SHORPY Historic Photo Archive & Fine-Art Prints
 
The Shorpy Archive
 
6000+ fine-art prints suitable for framing. Desk-size to sofa-size and larger, on archival paper or canvas.
 
Join and Share

 
Social Shorpy

To love him is to like him. Our goal: 100k "likes":

 
Syndicate content
Syndicate content
Syndicate content
Daily e-mail updates:

 
 
 

 
Member Photos


Photos submitted by Shorpy members.

 
Colorized Photos


Colorized photos submitted by members.

 
About the Photos

Our holdings include hundreds of glass and film negatives/transparencies that we've scanned ourselves; in addition, many other photos on this site were extracted from reference images (high-resolution tiffs) in the Library of Congress research archive. (To query the database click here.) They are adjusted, restored and reworked by your webmaster in accordance with his aesthetic sensibilities before being downsized and turned into the jpegs you see here. All of these images (including "derivative works") are protected by copyright laws of the United States and other jurisdictions and may not be sold, reproduced or otherwise used for commercial purposes without permission.

WEB SITE & CONTENTS
© 2017 SHORPY INC.

[REV 25-NOV-2014]

 
 
JUMP TO PAGE   100  >  200  >  300  >  400  >  500  >  600
VINTAGRAPH • WPA • WWII • JOIN THE NAVY, 1917

Free to Visitors: 1906

Free to Visitors: 1906

Salem, Massachusetts, circa 1906. "John Ward house, Prison Lane." Later moved to its current location on Essex Street. 8x10 inch glass negative. View full size.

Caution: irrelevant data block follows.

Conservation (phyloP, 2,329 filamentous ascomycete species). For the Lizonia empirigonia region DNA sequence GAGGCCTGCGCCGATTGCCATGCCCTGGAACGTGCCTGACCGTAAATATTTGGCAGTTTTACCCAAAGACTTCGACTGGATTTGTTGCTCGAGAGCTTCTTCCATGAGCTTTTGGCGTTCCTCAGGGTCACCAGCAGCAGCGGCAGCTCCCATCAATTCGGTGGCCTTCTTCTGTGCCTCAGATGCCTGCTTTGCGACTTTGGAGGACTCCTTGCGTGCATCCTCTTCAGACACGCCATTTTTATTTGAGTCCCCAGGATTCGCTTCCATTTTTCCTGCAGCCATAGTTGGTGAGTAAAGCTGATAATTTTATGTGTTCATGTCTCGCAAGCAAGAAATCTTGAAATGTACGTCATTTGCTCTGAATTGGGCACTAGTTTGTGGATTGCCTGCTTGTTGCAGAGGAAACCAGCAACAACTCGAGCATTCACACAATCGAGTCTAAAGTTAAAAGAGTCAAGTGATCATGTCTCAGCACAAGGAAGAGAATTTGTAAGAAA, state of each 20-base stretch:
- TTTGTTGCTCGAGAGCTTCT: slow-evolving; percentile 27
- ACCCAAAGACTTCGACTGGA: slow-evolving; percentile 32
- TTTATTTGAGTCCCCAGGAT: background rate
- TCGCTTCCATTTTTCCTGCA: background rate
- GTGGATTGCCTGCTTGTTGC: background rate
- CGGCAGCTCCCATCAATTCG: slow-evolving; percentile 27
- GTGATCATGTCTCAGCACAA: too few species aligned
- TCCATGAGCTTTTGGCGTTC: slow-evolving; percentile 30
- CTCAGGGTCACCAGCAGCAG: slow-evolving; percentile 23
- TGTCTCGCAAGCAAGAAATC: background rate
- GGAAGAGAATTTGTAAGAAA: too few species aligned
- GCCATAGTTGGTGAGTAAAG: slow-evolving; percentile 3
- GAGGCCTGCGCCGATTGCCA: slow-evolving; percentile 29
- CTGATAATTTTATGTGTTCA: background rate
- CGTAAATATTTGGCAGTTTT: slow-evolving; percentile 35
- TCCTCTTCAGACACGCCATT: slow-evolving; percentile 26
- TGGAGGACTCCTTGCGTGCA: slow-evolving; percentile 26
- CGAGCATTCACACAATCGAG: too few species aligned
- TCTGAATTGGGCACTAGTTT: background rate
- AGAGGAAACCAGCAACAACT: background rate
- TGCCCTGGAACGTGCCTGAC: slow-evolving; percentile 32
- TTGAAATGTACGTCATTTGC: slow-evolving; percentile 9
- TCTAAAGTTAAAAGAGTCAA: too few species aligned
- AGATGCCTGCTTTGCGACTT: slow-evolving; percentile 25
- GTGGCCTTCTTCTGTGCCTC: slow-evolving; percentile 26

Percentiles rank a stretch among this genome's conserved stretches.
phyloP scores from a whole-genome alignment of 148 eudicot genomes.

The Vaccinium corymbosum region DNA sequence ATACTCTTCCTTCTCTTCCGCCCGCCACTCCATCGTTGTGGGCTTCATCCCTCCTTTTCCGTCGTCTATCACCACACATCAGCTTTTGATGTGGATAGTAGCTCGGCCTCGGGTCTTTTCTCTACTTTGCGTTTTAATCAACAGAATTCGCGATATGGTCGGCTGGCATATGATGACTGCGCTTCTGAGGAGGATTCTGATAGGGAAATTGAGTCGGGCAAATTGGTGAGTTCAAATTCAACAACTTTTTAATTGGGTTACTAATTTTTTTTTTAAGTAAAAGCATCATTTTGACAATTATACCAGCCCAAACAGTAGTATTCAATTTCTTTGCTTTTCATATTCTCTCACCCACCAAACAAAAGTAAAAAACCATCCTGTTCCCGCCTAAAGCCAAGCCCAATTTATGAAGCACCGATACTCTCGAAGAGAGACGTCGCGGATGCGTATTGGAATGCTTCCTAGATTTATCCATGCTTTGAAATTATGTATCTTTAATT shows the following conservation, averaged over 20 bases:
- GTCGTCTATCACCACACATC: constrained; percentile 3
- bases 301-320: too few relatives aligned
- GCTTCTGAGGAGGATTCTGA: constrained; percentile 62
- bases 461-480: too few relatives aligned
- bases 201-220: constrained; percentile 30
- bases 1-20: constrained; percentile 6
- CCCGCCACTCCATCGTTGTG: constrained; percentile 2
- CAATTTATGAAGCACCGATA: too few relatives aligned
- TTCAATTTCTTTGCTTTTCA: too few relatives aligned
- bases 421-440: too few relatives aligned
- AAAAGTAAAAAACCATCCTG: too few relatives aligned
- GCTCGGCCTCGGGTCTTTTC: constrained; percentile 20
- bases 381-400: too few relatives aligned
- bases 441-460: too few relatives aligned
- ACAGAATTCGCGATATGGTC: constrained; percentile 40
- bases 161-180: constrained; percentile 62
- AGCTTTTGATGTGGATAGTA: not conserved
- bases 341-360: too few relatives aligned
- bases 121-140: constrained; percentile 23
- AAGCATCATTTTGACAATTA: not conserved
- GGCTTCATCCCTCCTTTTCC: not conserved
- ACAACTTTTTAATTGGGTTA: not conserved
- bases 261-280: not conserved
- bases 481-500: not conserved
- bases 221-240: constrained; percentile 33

On Shorpy:
Today's Top 5

Utility poles

Re: wiggy. I've noticed the different poles around the country and in my opinion they use what ever is the most abundant wood that's cheapest. Here in the Midwest there is lots of pine to just debark and shove in the ground but I think there was more hardwood in the northeast at this time so they treated them like sawmill timber from larger tree trunks.

Lettering on the cross-arms of the utility pole

That's a great example of the "cat slide" variant of the "saltbox house"! The way the second floor of the main block overhangs the first is very attractive, IMHO. 12 over 8 pane windows, presumably the upper sash is fixed. They look handmade.

The 1/3-height double door to the basement is interesting. What was that used for? Firewood?

The clapboards seem "too perfect" for a 1600's house. Early clapboards are sometimes "riven", that is split out from the log with a froe, rather than sawn. It's common to see them spaced closer together at the bottom of the wall. These appear to be sawn, which would presumably mean either they were laboriously pit-sawn or done by an "up-and-down" saw mill.

The telephone poles

are squared off and chamfered and, judging from the farther ones, have pyramidal tops. Much more effort (and wood) involved than with the usual tree trunks. Has anyone seen utility poles like this anywhere else?

 
SHORPY HISTORICAL PHOTO ARCHIVE
Shorpy.com | History in HD is a vintage photo archive featuring thousands of high-definition images from the 1850s to 1960s. (Available as fine-art prints from the Shorpy Archive.) The site is named after Shorpy Higginbotham, a teenage coal miner who lived 100 years ago.

Syndicate content RSS | Contact Us | Privacy Policy | Photo Use | © 2017 Shorpy Inc.